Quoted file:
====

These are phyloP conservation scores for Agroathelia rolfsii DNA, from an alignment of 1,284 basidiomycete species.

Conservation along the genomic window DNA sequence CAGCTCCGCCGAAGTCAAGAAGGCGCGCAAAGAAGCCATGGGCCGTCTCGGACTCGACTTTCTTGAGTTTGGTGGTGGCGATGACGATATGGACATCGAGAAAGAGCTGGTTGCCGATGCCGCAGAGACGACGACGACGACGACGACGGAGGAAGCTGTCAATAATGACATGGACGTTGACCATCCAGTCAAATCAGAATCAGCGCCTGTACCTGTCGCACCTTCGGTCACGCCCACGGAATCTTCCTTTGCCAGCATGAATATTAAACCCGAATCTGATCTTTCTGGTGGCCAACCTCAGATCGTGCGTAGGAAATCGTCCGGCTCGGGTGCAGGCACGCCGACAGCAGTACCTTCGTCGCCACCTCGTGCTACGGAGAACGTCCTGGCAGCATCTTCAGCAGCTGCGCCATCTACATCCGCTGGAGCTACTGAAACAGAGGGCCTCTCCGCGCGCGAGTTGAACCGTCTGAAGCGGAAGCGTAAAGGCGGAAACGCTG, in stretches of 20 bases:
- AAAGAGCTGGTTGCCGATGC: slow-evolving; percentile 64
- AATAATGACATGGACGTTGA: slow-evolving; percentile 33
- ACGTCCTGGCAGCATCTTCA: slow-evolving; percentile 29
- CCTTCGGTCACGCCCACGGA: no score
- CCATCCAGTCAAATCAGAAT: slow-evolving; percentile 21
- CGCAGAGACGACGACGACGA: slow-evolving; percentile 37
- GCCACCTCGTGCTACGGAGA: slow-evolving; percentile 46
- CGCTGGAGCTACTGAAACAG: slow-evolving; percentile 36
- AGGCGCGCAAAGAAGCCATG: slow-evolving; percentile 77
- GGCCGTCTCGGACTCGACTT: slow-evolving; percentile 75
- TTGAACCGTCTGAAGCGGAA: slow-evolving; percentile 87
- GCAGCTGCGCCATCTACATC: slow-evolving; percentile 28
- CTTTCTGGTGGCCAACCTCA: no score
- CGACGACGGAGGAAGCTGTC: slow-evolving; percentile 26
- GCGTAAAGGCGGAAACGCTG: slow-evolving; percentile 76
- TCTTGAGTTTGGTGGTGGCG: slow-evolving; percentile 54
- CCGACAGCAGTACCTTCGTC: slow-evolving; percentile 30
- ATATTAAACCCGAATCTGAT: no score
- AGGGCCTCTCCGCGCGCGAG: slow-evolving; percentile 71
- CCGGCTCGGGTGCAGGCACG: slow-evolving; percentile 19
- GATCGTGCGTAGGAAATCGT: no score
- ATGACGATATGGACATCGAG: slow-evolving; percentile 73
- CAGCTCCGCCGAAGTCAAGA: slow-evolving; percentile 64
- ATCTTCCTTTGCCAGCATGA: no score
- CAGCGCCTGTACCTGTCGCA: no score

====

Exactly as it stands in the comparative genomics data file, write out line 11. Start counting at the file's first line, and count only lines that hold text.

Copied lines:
- AGGCGCGCAAAGAAGCCATG: slow-evolving; percentile 77